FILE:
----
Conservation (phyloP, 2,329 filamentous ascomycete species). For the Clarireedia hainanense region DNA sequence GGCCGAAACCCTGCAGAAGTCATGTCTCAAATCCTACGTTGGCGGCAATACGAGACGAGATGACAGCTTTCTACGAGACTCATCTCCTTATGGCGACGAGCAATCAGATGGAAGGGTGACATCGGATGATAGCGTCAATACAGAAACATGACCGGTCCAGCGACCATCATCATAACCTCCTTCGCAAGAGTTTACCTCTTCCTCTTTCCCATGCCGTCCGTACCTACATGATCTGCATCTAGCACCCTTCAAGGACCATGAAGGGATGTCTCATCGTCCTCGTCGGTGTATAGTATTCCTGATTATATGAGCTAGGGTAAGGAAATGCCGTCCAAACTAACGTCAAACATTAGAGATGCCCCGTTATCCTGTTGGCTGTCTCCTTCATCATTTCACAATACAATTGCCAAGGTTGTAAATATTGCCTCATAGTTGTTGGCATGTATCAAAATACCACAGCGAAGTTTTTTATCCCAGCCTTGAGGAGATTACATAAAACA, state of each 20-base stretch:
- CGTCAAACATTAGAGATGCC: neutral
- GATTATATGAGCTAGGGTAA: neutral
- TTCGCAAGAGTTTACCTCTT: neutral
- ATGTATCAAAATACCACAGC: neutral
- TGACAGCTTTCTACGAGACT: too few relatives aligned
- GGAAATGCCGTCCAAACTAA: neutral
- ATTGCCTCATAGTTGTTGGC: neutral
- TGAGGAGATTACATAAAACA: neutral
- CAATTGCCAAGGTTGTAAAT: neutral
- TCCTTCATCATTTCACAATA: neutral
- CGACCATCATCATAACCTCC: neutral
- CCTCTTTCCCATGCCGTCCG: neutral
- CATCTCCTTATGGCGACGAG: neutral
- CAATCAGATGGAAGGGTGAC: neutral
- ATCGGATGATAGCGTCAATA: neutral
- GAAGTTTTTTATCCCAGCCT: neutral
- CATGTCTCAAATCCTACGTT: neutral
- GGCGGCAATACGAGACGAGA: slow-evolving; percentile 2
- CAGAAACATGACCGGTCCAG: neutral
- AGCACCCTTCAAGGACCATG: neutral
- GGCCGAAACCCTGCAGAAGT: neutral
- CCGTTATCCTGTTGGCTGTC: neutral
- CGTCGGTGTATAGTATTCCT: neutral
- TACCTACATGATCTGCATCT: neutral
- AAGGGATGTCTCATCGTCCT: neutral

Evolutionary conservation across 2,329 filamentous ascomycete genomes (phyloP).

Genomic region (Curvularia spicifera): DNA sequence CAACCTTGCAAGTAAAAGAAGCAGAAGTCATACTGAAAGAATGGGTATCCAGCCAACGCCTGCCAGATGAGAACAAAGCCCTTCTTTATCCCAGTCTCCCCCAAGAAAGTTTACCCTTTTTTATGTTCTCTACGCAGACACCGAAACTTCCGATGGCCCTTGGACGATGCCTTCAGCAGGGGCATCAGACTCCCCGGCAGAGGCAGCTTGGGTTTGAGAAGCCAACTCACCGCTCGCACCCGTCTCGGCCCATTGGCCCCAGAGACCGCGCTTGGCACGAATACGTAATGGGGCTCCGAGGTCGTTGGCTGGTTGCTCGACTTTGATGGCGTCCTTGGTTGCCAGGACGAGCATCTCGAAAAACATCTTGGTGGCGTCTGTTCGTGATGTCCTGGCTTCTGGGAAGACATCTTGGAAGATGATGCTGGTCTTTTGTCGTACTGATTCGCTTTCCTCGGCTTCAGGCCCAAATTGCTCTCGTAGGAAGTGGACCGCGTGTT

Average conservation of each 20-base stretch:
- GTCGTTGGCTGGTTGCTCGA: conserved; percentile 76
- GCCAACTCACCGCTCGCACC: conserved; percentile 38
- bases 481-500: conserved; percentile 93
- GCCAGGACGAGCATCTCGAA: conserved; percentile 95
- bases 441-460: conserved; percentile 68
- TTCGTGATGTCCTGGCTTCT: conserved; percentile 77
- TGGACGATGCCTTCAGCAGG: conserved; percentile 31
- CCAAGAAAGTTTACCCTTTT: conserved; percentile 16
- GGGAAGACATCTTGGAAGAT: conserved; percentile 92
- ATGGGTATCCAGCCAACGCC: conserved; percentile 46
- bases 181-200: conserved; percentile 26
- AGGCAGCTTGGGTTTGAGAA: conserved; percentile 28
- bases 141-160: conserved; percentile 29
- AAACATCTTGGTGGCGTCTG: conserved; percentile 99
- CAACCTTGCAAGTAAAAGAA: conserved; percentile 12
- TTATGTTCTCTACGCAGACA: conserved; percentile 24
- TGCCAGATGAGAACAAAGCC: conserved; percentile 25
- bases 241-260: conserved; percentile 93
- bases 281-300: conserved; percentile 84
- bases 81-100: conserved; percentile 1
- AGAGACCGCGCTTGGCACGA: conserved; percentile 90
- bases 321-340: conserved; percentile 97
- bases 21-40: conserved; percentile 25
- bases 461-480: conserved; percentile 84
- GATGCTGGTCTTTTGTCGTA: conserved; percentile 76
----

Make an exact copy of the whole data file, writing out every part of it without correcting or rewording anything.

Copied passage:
Conservation (phyloP, 2,329 filamentous ascomycete species). For the Clarireedia hainanense region DNA sequence GGCCGAAACCCTGCAGAAGTCATGTCTCAAATCCTACGTTGGCGGCAATACGAGACGAGATGACAGCTTTCTACGAGACTCATCTCCTTATGGCGACGAGCAATCAGATGGAAGGGTGACATCGGATGATAGCGTCAATACAGAAACATGACCGGTCCAGCGACCATCATCATAACCTCCTTCGCAAGAGTTTACCTCTTCCTCTTTCCCATGCCGTCCGTACCTACATGATCTGCATCTAGCACCCTTCAAGGACCATGAAGGGATGTCTCATCGTCCTCGTCGGTGTATAGTATTCCTGATTATATGAGCTAGGGTAAGGAAATGCCGTCCAAACTAACGTCAAACATTAGAGATGCCCCGTTATCCTGTTGGCTGTCTCCTTCATCATTTCACAATACAATTGCCAAGGTTGTAAATATTGCCTCATAGTTGTTGGCATGTATCAAAATACCACAGCGAAGTTTTTTATCCCAGCCTTGAGGAGATTACATAAAACA, state of each 20-base stretch:
- CGTCAAACATTAGAGATGCC: neutral
- GATTATATGAGCTAGGGTAA: neutral
- TTCGCAAGAGTTTACCTCTT: neutral
- ATGTATCAAAATACCACAGC: neutral
- TGACAGCTTTCTACGAGACT: too few relatives aligned
- GGAAATGCCGTCCAAACTAA: neutral
- ATTGCCTCATAGTTGTTGGC: neutral
- TGAGGAGATTACATAAAACA: neutral
- CAATTGCCAAGGTTGTAAAT: neutral
- TCCTTCATCATTTCACAATA: neutral
- CGACCATCATCATAACCTCC: neutral
- CCTCTTTCCCATGCCGTCCG: neutral
- CATCTCCTTATGGCGACGAG: neutral
- CAATCAGATGGAAGGGTGAC: neutral
- ATCGGATGATAGCGTCAATA: neutral
- GAAGTTTTTTATCCCAGCCT: neutral
- CATGTCTCAAATCCTACGTT: neutral
- GGCGGCAATACGAGACGAGA: slow-evolving; percentile 2
- CAGAAACATGACCGGTCCAG: neutral
- AGCACCCTTCAAGGACCATG: neutral
- GGCCGAAACCCTGCAGAAGT: neutral
- CCGTTATCCTGTTGGCTGTC: neutral
- CGTCGGTGTATAGTATTCCT: neutral
- TACCTACATGATCTGCATCT: neutral
- AAGGGATGTCTCATCGTCCT: neutral

Evolutionary conservation across 2,329 filamentous ascomycete genomes (phyloP).

Genomic region (Curvularia spicifera): DNA sequence CAACCTTGCAAGTAAAAGAAGCAGAAGTCATACTGAAAGAATGGGTATCCAGCCAACGCCTGCCAGATGAGAACAAAGCCCTTCTTTATCCCAGTCTCCCCCAAGAAAGTTTACCCTTTTTTATGTTCTCTACGCAGACACCGAAACTTCCGATGGCCCTTGGACGATGCCTTCAGCAGGGGCATCAGACTCCCCGGCAGAGGCAGCTTGGGTTTGAGAAGCCAACTCACCGCTCGCACCCGTCTCGGCCCATTGGCCCCAGAGACCGCGCTTGGCACGAATACGTAATGGGGCTCCGAGGTCGTTGGCTGGTTGCTCGACTTTGATGGCGTCCTTGGTTGCCAGGACGAGCATCTCGAAAAACATCTTGGTGGCGTCTGTTCGTGATGTCCTGGCTTCTGGGAAGACATCTTGGAAGATGATGCTGGTCTTTTGTCGTACTGATTCGCTTTCCTCGGCTTCAGGCCCAAATTGCTCTCGTAGGAAGTGGACCGCGTGTT

Average conservation of each 20-base stretch:
- GTCGTTGGCTGGTTGCTCGA: conserved; percentile 76
- GCCAACTCACCGCTCGCACC: conserved; percentile 38
- bases 481-500: conserved; percentile 93
- GCCAGGACGAGCATCTCGAA: conserved; percentile 95
- bases 441-460: conserved; percentile 68
- TTCGTGATGTCCTGGCTTCT: conserved; percentile 77
- TGGACGATGCCTTCAGCAGG: conserved; percentile 31
- CCAAGAAAGTTTACCCTTTT: conserved; percentile 16
- GGGAAGACATCTTGGAAGAT: conserved; percentile 92
- ATGGGTATCCAGCCAACGCC: conserved; percentile 46
- bases 181-200: conserved; percentile 26
- AGGCAGCTTGGGTTTGAGAA: conserved; percentile 28
- bases 141-160: conserved; percentile 29
- AAACATCTTGGTGGCGTCTG: conserved; percentile 99
- CAACCTTGCAAGTAAAAGAA: conserved; percentile 12
- TTATGTTCTCTACGCAGACA: conserved; percentile 24
- TGCCAGATGAGAACAAAGCC: conserved; percentile 25
- bases 241-260: conserved; percentile 93
- bases 281-300: conserved; percentile 84
- bases 81-100: conserved; percentile 1
- AGAGACCGCGCTTGGCACGA: conserved; percentile 90
- bases 321-340: conserved; percentile 97
- bases 21-40: conserved; percentile 25
- bases 461-480: conserved; percentile 84
- GATGCTGGTCTTTTGTCGTA: conserved; percentile 76